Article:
There's a discussion over at Cooper-Hewitt labs about the design and utility of museum labels. A question has also been raised about how ordinary museum goers use photographs taken of museum labels.
As an ordinary museum goer who sometimes takes photographs of museum labels, I'll answer the implied question.
I take photographs of museum labels to prompt my memory later, sometimes years later, about what I've seen in the museum. Firstly I take a photograph of the museum object(s) and then immediately afterward a photograph of the accompanying label.
Here are some examples. Three years ago I was in the Louvre and saw an interesting sculpure display. There was a temporary display of contemporary works amongst classical sculpture in one of the sculpture courts.
Firstly I took a photograph of the works:
and then took photographs of the two associated labels, this one:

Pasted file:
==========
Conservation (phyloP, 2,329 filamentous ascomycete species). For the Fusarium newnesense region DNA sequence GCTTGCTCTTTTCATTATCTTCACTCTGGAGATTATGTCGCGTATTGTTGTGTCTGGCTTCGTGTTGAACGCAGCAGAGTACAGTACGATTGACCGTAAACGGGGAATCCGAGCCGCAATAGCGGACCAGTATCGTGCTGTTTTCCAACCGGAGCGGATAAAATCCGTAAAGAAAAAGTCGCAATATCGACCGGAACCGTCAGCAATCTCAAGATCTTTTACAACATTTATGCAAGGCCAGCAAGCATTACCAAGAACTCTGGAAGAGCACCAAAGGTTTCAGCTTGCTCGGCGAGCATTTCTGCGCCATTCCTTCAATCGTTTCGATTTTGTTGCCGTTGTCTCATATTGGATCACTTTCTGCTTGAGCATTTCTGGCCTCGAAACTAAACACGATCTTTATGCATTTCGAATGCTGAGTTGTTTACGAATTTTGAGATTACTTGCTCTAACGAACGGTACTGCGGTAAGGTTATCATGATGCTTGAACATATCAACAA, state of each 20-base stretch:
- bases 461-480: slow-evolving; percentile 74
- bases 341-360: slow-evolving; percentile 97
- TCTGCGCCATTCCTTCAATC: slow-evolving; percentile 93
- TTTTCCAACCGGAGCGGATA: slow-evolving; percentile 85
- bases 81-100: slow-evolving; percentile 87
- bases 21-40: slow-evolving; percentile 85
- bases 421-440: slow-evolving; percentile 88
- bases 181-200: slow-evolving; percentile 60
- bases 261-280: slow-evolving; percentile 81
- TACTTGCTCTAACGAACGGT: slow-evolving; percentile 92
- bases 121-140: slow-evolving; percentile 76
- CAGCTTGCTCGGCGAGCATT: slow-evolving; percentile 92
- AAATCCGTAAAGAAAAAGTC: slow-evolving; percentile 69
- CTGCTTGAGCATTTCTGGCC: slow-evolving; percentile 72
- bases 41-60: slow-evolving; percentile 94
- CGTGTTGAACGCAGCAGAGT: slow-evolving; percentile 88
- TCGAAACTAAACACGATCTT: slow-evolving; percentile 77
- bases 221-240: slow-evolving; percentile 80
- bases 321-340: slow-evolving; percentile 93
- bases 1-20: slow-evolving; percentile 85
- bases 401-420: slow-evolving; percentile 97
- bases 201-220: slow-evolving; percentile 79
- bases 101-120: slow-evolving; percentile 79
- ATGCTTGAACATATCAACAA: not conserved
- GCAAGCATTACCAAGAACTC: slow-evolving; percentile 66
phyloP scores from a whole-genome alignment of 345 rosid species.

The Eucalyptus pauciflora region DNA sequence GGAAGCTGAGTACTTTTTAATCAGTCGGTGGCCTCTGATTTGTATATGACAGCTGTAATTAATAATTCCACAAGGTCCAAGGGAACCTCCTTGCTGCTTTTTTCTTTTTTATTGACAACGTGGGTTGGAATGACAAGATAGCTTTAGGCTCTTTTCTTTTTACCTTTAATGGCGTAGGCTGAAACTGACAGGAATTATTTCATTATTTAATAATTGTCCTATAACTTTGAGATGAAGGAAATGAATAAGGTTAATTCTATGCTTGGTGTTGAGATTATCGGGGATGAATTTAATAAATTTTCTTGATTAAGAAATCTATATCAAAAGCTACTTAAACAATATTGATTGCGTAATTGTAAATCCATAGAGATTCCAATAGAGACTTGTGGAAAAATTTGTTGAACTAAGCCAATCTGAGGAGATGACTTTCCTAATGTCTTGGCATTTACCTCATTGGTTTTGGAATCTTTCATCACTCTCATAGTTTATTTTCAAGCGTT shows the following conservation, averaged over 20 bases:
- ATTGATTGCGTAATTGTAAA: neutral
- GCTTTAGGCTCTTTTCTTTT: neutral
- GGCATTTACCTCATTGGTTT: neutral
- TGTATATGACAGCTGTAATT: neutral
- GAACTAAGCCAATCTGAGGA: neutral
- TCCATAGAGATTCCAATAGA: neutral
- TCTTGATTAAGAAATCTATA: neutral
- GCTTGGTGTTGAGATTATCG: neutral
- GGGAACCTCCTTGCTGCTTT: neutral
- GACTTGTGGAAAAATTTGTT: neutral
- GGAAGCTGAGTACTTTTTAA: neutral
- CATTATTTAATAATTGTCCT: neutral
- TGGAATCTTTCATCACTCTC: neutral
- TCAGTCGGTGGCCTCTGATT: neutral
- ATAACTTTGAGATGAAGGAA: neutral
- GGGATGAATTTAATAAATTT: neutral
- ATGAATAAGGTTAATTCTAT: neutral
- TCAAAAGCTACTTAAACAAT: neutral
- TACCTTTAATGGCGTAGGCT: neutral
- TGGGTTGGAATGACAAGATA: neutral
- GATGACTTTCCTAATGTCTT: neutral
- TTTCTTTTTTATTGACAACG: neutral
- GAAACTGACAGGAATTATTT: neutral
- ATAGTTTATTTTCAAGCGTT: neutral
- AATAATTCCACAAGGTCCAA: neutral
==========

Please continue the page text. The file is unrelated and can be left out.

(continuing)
and this one:
As I can read French, I have not previously needed to record any translation to English.
So, I can say three years after having viewed the works that Tony Cragg's Manipulation (2008) was displayed in front of Antoine Cosevox's La Seine (1706).
We can see in the examples above that the classical sculpture which may have been on display for years, or even decades, has one type of label and that the temporarily exhibited work has a different type of label. This inconsistency didn't much matter to the gallery goers. When confronted with magnificence people don't go around analysing label fonts and content.
I do have a longer shot photograph of the two works together showing the grander scale of Cragg's work, but I like the one above because it shows the typographic texture of his sculpture.
Another example from the Louvre. As we walked through some of the Egyptology galleries I asked me son which was his favourite item. Out of thousands he chose this one, which is quite small, about 2cm long:
So taking those photographs of museum labels has had some use for me. I typically don't use the information for further research or Googling, I only need the title of the work and the creator.